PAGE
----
Home > Research > Publications & Outputs > "a Sigh of Sympathy"

Electronic data

  • !Spence, Rebecca_FINAL.edt.rev

    Accepted author manuscript, 376 KB, PDF document

    Available under license: CC BY-NC-ND: Creative Commons Attribution-NonCommercial-NoDerivatives 4.0 International License


Text available via DOI:

View graph of relations

"a Sigh of Sympathy": Thomas Hardy's Paralinguistic Aesthetics and Evolutionary Sympathy

Research output: Contribution to Journal/MagazineJournal articlepeer-review

<mark>Journal publication date</mark>31/03/2022
<mark>Journal</mark>Victorian Literature and Culture
Issue number1
Number of pages23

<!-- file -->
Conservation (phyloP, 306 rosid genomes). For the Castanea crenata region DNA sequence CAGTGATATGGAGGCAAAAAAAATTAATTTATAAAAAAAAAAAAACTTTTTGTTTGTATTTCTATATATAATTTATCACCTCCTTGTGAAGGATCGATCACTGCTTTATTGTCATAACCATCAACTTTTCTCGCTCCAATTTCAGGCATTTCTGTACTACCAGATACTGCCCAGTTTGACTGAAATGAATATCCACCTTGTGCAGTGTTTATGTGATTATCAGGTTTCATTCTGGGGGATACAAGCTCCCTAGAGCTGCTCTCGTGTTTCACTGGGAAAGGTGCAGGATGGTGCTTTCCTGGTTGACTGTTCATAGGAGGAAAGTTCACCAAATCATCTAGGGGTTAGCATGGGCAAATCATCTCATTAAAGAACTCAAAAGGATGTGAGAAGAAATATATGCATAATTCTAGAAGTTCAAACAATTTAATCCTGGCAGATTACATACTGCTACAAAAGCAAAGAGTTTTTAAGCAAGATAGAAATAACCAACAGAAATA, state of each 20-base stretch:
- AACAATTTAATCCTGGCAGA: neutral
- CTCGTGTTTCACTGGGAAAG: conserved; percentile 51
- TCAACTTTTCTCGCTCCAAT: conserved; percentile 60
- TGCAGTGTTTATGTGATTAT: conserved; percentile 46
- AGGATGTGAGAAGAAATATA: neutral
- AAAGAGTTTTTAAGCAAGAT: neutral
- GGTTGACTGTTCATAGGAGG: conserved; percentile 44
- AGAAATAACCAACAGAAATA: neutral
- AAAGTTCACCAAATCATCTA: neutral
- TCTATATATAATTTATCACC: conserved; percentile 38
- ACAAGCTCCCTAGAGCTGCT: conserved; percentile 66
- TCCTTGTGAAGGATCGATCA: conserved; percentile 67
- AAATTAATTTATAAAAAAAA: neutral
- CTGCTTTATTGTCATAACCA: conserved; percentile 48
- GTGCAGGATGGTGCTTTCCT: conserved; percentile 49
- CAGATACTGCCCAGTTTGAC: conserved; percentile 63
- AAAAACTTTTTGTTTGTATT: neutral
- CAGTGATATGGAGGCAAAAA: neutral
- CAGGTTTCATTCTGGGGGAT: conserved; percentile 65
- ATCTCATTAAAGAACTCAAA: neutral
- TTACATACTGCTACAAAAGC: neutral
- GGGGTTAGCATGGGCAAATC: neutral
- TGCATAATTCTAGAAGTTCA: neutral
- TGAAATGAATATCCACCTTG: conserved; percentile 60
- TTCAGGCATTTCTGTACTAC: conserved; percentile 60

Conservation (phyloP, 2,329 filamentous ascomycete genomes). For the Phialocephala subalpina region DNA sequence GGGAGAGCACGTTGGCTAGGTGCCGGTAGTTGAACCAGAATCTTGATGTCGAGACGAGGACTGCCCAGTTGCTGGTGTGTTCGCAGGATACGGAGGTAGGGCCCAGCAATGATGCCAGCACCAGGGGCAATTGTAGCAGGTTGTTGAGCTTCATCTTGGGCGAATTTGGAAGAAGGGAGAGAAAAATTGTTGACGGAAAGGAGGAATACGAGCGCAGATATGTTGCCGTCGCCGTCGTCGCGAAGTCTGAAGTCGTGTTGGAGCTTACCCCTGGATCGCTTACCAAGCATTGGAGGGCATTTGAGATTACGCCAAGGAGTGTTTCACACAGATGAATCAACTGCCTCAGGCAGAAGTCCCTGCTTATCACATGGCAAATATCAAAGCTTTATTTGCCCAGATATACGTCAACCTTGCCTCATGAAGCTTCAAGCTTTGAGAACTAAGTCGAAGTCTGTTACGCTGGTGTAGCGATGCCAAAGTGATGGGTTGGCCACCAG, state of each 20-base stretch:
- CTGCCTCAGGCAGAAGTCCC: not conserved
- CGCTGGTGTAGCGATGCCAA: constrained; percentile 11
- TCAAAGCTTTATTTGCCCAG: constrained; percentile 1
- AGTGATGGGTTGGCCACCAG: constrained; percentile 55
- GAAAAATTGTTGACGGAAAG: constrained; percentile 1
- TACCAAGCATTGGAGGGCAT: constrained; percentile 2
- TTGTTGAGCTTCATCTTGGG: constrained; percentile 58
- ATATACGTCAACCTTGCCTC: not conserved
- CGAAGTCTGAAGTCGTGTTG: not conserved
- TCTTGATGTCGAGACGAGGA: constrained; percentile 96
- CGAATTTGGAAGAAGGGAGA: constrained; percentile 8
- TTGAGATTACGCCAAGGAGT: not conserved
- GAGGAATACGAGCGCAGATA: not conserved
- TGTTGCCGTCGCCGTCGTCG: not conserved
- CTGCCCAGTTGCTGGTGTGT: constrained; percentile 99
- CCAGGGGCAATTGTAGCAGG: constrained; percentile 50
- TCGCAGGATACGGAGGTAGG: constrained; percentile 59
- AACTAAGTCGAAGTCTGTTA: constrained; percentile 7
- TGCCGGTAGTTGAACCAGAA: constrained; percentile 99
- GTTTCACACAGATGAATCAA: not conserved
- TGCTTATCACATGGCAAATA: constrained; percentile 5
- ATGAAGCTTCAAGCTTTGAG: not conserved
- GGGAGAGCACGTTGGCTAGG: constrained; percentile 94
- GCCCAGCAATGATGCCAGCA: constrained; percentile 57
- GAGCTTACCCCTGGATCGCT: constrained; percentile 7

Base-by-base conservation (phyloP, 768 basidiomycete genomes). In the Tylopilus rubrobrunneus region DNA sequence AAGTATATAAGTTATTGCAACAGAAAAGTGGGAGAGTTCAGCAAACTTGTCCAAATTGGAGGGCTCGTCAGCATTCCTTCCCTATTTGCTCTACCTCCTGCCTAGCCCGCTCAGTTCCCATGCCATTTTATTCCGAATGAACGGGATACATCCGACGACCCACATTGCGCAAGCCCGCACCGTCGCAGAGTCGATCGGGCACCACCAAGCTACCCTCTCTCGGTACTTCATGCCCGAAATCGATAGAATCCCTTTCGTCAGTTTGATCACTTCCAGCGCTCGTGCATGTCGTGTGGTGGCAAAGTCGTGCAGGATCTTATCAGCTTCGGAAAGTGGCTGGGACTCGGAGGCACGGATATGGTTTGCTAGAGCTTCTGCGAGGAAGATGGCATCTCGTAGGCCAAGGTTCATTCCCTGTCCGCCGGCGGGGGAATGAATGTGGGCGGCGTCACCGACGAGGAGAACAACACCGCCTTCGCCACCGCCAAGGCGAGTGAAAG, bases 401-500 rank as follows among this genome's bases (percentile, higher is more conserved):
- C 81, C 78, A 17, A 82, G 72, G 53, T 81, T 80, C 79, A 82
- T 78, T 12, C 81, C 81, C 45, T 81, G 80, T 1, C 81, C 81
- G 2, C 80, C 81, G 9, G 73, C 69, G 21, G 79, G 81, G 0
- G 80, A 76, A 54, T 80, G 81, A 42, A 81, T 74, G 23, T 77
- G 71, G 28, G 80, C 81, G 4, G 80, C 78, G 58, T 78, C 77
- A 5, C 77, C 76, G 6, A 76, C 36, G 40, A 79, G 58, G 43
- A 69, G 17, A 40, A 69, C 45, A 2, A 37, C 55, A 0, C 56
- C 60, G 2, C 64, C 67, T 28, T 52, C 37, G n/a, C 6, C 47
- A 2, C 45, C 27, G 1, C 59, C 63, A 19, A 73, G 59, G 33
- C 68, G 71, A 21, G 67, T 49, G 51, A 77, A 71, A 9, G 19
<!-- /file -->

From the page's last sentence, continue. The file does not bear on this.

Pages (from-to)117-139
Publication StatusPublished
Early online date7/09/21
<mark>Original language</mark>English


This essay turns on a quiet, though intriguing, expression—the sigh—and considers the aesthetic work that it performs in the novels of Thomas Hardy. While the primary focus of the essay is the aesthetic, communicative, and biological functions of the sigh itself, the broader imperative is to demonstrate how paralanguage was implicated in broader nineteenth-century debates about evolution. It does this by setting Hardy's sighs in conversation with Herbert Spencer's essay “The Origin and Function of Music” (1857). Hardy's writing dramatizes a comparable associative relationship between paralanguage, listening, and sympathy to that which Spencer proposed in “The Origin” but does not replicate the ideological conditions of Spencer's model, which had reserved the highest forms of sympathy for the “cultivated” few. Hardy's aesthetic interest in the sigh, I argue, is more overtly related to how the biosemiotics of paralanguage communicate insights into emotional conditions that are outside the grasp of language.